Paleo-Americans are believed to be the first people to have inhabited a large number of areas in the Americas, though they didn't inhabit the continent as a whole. The current prevailing theory postulates that Paleo-Indians entered the Americas from Asia via a land bridge (Beringia) connecting eastern Siberia with present-day Alaska when sea levels were significantly lower because of a widespread glaciation period ending about 10,000 years ago. However, evidence suggestive of even earlier human occupation in South America at sites like Monte Verde in Chile (35,000 years), or in North America at Topper (50,000 years ago), have generated an alternative theory that Paleo-Indians, or at least some groups of them, may have come from the Pacific Islands or mainland Asia by watercraft.
Paleo-Americans are believed to have been nomadic hunter-gatherers (They hunted a type of huge sloth, a type of bison, various species of mammoths and camels) whose following of animal migrations dictated where they camped. As the glaciers that covered much of North America receded in the warming climate following the most recent glacial maximum, tundra foliage was the main plant growth. Paleo-Indians living in the tundra hunted both large mammals like prehistoric bear, bison, and caribou, as well as smaller mammals like hare and arctic fox. Paleo-Indians also lived in the taiga, forested steppe, semi-arid temperate woodlands, and other ecozones. Paleo-Americans are known to have hunted with both fluted stone-pointed wooden lancing spears and shorter spears thrown using an atlatl; they probably also foraged for edible plants.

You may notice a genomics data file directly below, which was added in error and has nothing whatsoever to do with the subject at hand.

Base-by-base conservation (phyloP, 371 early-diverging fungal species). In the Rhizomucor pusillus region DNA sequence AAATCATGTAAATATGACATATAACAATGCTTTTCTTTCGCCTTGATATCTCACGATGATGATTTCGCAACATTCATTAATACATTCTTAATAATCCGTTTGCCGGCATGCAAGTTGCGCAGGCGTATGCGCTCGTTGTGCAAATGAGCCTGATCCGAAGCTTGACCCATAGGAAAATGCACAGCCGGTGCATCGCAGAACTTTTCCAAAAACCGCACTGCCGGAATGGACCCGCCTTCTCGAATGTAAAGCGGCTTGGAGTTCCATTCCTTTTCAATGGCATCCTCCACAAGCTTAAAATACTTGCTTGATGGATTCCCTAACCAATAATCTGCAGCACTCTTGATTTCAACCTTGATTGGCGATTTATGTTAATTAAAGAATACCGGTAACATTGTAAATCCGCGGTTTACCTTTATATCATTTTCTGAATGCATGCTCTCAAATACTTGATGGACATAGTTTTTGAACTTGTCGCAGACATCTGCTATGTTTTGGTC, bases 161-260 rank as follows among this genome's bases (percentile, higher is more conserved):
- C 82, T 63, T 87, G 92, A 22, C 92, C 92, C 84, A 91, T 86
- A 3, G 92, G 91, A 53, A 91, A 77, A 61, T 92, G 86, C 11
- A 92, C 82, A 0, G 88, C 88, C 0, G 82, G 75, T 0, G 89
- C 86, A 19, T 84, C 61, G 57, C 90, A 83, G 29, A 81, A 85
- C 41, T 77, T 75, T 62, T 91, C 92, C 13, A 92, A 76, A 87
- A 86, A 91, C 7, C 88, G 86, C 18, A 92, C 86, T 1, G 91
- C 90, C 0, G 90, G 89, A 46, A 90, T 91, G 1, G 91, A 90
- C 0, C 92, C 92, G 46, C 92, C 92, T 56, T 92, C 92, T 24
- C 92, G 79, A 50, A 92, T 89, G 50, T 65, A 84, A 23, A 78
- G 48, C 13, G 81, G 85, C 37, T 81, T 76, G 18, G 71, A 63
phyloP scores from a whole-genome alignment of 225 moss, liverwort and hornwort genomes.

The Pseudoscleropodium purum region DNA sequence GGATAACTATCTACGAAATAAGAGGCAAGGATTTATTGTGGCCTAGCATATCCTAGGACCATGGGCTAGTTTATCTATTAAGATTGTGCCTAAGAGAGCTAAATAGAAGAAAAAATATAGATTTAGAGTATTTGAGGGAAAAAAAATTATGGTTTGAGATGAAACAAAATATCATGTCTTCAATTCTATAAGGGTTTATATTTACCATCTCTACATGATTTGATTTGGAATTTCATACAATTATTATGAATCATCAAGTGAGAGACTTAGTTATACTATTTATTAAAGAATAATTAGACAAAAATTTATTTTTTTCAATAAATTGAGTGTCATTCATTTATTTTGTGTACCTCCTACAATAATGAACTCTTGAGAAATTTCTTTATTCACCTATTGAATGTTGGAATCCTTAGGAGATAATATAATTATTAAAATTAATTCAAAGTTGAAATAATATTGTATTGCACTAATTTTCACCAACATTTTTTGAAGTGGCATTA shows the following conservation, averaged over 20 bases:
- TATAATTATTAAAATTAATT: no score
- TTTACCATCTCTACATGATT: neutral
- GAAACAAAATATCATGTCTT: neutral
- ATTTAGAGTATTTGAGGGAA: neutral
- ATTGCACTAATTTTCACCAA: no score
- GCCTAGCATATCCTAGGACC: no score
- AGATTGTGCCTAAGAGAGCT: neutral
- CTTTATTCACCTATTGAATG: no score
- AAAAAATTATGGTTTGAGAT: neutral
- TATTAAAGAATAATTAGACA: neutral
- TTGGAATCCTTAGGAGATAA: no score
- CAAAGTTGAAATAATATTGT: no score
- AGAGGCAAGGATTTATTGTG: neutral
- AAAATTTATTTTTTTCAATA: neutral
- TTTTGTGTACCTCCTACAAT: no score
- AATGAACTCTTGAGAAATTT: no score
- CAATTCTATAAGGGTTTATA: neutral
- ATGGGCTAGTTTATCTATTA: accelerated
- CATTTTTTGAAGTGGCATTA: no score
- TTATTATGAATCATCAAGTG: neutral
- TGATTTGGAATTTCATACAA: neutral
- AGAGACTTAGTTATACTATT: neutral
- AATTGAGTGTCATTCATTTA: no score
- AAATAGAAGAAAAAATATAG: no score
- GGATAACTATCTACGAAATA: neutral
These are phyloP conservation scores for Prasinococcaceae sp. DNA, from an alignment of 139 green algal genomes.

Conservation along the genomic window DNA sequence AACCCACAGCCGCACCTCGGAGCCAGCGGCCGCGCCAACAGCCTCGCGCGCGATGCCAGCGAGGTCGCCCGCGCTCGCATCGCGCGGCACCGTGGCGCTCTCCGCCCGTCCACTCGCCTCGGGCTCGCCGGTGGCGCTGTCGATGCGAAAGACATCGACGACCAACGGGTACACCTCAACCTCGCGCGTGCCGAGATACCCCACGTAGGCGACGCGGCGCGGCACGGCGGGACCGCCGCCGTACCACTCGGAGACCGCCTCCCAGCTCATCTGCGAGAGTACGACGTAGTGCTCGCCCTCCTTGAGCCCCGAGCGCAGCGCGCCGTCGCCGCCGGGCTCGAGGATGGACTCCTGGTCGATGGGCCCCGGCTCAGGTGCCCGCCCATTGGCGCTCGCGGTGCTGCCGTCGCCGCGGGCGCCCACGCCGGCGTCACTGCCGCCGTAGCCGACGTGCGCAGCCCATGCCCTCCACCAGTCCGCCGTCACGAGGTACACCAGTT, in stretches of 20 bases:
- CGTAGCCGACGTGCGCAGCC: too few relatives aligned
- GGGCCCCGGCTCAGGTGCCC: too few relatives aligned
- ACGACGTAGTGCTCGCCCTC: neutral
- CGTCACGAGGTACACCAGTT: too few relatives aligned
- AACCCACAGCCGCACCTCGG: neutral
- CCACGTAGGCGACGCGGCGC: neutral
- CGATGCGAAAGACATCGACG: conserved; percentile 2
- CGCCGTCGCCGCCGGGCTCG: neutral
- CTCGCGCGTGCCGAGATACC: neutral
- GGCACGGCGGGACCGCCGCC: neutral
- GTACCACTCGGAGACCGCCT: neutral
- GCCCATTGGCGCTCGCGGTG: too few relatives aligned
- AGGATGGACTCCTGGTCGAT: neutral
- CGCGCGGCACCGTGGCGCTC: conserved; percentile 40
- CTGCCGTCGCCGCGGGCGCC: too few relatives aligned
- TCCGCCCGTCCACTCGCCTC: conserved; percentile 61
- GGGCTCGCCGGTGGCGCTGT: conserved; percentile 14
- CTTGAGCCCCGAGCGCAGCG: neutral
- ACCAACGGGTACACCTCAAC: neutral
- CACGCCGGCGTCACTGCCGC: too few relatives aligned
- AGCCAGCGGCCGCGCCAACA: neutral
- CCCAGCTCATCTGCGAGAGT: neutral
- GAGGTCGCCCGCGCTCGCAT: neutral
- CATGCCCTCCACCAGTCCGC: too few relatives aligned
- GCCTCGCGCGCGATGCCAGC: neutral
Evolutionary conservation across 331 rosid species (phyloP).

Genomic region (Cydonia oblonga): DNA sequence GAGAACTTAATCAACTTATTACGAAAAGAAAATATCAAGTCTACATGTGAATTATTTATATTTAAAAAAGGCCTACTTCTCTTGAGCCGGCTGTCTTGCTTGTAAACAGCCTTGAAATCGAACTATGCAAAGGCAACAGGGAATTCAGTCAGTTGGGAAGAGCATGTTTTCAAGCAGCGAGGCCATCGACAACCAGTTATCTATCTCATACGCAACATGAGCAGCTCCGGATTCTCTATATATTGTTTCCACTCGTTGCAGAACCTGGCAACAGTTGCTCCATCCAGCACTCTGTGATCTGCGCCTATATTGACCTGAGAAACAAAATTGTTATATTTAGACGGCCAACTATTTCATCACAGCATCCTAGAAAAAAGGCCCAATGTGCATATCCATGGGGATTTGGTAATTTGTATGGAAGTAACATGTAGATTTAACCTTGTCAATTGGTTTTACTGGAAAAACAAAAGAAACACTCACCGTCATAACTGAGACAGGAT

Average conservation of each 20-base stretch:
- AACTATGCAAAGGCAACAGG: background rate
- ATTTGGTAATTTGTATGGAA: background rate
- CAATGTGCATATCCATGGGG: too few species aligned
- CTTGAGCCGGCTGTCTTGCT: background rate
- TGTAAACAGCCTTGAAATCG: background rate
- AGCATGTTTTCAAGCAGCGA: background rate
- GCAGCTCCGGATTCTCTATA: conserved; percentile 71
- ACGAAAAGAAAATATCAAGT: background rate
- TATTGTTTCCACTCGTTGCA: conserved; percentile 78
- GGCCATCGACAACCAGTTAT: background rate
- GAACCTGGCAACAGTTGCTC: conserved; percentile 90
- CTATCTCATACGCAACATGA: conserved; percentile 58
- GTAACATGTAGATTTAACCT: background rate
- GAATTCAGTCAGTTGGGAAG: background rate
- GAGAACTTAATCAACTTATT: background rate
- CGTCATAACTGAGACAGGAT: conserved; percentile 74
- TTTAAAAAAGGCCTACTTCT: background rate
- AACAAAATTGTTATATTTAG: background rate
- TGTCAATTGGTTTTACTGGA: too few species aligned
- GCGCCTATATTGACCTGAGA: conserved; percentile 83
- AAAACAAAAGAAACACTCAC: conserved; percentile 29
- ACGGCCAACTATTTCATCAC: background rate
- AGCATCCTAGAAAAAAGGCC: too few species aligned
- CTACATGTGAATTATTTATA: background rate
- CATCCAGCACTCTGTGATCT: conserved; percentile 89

Paleo-Americans likely traveled in small groups of approximately 20 or 50 members of an extended family. Archaeological evidence of particular kinds of fluted stone have been uncovered, suggesting trade occurred between such groups.
Archaic stage inhabitants of the Americas are believed to be direct descendants of Paleo-Americans.